Economy

Think China is Cheaper? Think Again

5 solid signs you shouldn't source from the low-cost powerhouse

Written by Charlie Reid

North American manufacturers have been facing competition in China for some time, and mostly losing. When the total cost of made-in-China products often comes in below North American material costs, it seems to me that the playing field is tilted in favour of the Chinese.

Let’s not forget that manufacturers bear some of the culpability. We want the cheap components that come from China—but not the ones that compete with our products.

Oh well. We are where we are.

Sourcing from China is a reality, and most manufacturers need to at least consider it as a means of securing low-cost components. I have worked with a number of reputable Chinese suppliers and trading companies, and still do today for a number of my clients. And there are many instances in which it makes a lot of sense to do so, such as if you need a high volume of product (read: more than 100,000 pieces), or if you’re sourcing tooling of significant mass or size.

But in most cases, the benefits of Chinese sourcing don’t apply to small- to mid-sized enterprises (SMEs). In fact, if your requirements are those of most smaller manufacturers—medium-to-low volumes, very specialized materials, little secondary processing—you’ll likely see little, if any, advantage sourcing anything other than standard off-the-shelf hardware from China.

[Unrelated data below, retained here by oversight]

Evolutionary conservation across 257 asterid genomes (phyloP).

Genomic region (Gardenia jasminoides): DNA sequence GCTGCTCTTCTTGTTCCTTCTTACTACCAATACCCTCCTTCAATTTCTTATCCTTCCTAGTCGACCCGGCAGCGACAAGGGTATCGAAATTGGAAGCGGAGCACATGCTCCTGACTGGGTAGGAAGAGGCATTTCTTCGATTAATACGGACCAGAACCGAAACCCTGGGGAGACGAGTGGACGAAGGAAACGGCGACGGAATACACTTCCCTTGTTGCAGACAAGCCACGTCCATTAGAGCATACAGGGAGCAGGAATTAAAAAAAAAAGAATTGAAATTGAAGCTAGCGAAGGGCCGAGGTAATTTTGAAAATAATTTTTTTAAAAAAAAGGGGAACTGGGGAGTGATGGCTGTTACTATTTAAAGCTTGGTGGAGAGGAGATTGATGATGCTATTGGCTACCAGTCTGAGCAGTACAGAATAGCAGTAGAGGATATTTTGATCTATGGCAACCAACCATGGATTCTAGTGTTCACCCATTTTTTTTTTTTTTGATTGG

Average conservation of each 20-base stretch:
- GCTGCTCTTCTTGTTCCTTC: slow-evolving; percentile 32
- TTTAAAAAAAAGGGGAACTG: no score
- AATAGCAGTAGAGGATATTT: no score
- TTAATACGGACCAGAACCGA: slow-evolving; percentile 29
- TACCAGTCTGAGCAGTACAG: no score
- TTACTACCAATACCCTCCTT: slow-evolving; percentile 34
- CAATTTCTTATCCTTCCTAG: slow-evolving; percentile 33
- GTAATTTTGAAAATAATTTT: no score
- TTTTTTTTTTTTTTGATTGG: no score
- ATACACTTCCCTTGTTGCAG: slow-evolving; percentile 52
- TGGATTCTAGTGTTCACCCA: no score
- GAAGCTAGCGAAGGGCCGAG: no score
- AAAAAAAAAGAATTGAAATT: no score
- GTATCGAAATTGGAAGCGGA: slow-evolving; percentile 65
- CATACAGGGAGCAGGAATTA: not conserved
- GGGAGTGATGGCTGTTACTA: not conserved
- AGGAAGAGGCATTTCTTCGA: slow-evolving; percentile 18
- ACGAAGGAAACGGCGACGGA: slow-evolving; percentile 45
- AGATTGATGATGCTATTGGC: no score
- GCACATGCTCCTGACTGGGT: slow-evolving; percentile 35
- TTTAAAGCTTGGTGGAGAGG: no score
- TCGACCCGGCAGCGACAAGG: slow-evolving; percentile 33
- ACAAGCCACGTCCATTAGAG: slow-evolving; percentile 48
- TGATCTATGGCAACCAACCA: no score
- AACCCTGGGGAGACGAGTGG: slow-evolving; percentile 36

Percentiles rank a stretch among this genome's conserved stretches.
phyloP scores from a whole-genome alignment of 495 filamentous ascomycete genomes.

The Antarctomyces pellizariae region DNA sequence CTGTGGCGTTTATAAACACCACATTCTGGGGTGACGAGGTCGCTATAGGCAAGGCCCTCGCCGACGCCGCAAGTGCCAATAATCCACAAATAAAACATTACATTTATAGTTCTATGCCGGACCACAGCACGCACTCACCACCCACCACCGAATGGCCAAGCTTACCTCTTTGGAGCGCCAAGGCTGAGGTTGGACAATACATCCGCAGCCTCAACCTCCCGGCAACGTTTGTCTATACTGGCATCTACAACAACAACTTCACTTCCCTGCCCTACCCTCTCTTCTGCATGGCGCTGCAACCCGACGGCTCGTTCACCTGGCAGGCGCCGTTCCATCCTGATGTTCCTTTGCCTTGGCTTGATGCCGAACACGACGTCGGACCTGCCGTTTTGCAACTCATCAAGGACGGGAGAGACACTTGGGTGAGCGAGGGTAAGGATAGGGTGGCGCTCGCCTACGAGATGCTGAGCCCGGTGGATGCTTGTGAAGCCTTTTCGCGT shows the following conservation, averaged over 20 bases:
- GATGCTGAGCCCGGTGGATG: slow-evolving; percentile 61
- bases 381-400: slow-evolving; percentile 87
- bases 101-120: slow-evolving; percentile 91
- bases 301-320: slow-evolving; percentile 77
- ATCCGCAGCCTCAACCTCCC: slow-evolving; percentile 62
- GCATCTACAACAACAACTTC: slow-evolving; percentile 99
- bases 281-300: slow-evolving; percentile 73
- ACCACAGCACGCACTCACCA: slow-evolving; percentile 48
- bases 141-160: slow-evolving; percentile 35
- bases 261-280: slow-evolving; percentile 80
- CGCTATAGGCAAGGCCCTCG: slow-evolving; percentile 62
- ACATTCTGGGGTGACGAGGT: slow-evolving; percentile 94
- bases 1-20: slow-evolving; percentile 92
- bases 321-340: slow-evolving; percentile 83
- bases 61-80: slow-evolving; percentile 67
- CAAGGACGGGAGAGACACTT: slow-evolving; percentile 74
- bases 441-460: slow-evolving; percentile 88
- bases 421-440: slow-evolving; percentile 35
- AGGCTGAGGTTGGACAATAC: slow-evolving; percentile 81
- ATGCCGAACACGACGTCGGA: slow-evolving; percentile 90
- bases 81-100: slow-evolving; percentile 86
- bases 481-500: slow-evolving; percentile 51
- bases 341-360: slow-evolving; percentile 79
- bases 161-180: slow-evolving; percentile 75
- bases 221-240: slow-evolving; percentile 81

I am currently in the process of repatriating production for a couple of SMEs, and am finding that my clients are actually getting things made more cheaply here in Canada—and at significantly less risk. I’ve come to recognize five key signs that offshoring production to China will end in disaster. If any of the following conditions apply to you, think long and hard before taking that low-cost bait:

1. Your IP is priceless

The stark truth is that anything you have made in China stands some risk of being shamelessly and identically knocked off. I’ve had clients who have found exact replicas of their made-in-China products—right down to labeling and branding—sold by unauthorized distributors. While there’s no proof, it seems likely that the supplier simply decided to sell off overproduction to a third party.

Related: How to protect your IP

Ethical? No. Does it happen? All the time. Don’t forget that China, like many offshore manufacturing hubs, does not have the same intellectual property laws as we do in Canada. That’s why you should never, never, never outsource production of your “secret sauce” to low cost jurisdictions—unless you’re prepared for IP leakage.

2. You want guidance

The only thing I know for sure about any initial design drawing is that it’s wrong—it will need revision to get it where you want it to be. One thing you typically won’t get from Chinese vendors is value-added engineering ideas. If I ask for quotes to a Canadian supplier and a Chinese supplier, I will often get a quote back from China within 48 hours—but rarely do these quotes contain a single question.

My Canadian suppliers, by contrast, usually respond with list of queries and suggestions. “Do you really want this done like that?” they’ll ask. Or: “What are you trying to achieve?” Or: “You know, if you employed this engineering tactic, it would reduce part complexity and increase the ease of assembly.” And so on.